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Sister spent 38 years looking for brother

For 38 years, Judy Samson endured heartbreak, frustration and uncertainty around the disappearance of her brother.

She never stopped looking, even when she was on vacation in Hawaii and went to the police department to see if Sandy had returned to the state.

RCMP in Kamloops, B.C., broke the news to her last week that the body of 22-year-old Alexander "Sandy" Gammie had been found in Vancouver in 1975 — the same year he went missing.

Samson had reported him missing in Kamloops, but the link wasn't made until decades later when a Vancouver police officer assigned to historical files made a possible connection.

A special unit within the B.C. Coroners Office took over the case and, with Gammie's dental records, a match was made.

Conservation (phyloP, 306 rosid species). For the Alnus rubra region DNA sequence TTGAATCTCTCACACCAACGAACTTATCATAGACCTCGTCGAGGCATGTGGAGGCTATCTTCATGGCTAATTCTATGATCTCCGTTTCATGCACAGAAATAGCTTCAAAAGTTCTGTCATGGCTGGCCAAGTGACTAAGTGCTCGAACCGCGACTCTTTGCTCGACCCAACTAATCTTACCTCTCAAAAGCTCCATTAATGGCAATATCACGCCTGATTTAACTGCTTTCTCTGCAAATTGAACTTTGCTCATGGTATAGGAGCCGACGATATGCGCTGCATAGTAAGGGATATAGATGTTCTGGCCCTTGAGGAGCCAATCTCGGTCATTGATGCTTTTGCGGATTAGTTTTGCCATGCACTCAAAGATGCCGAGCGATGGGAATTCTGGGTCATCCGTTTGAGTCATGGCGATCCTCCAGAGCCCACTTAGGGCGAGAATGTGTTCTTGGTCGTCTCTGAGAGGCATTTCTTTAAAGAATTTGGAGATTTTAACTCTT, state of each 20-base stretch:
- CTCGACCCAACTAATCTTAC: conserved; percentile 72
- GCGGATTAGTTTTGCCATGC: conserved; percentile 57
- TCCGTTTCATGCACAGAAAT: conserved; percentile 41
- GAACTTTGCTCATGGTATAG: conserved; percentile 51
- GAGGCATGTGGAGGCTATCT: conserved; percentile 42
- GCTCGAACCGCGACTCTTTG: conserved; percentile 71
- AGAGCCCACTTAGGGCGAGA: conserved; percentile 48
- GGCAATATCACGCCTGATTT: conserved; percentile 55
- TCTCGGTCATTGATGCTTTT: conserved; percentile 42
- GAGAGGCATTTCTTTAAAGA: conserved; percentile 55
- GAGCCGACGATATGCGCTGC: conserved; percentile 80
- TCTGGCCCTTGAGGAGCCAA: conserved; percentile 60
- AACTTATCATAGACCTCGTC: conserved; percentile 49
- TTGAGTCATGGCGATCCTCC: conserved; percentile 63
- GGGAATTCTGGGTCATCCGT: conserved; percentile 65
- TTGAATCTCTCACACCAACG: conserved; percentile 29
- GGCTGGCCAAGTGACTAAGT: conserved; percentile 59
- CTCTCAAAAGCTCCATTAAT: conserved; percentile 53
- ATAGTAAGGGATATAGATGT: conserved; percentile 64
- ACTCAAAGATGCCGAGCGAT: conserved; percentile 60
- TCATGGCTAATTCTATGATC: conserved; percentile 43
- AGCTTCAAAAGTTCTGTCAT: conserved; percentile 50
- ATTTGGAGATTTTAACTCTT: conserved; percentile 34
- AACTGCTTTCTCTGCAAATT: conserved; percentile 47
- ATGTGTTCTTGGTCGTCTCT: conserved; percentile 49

"I kind of hoped we'd find him alive," Samson said, adding she was shocked when RCMP informed her of the link.

She reported him missing to the RCMP in May 1975, and while there wasn't much interest from police, she was tenacious.

She later hired two private investigators, and when she and her brother went on separate vacations to Hawaii, they stopped in to the Honolulu Police Department to see if they had any interaction with Gammie.

"I even went to a psychic to see if he could help me. That didn't help me, but I was willing to try anything when he first disappeared."

Samson, now 71, said she had no idea that police departments didn't communicate with one another about missing people, and if it weren't for the coroner's Identification and Disaster Response Unit, she still may never have known what happened.

Samson's advice to other families who are missing loved ones is to never give up, no matter how frustrated they are.

Samson didn't want to say how police believe her brother died.

"I don't think it matters after 38 years."

The Canadian Press

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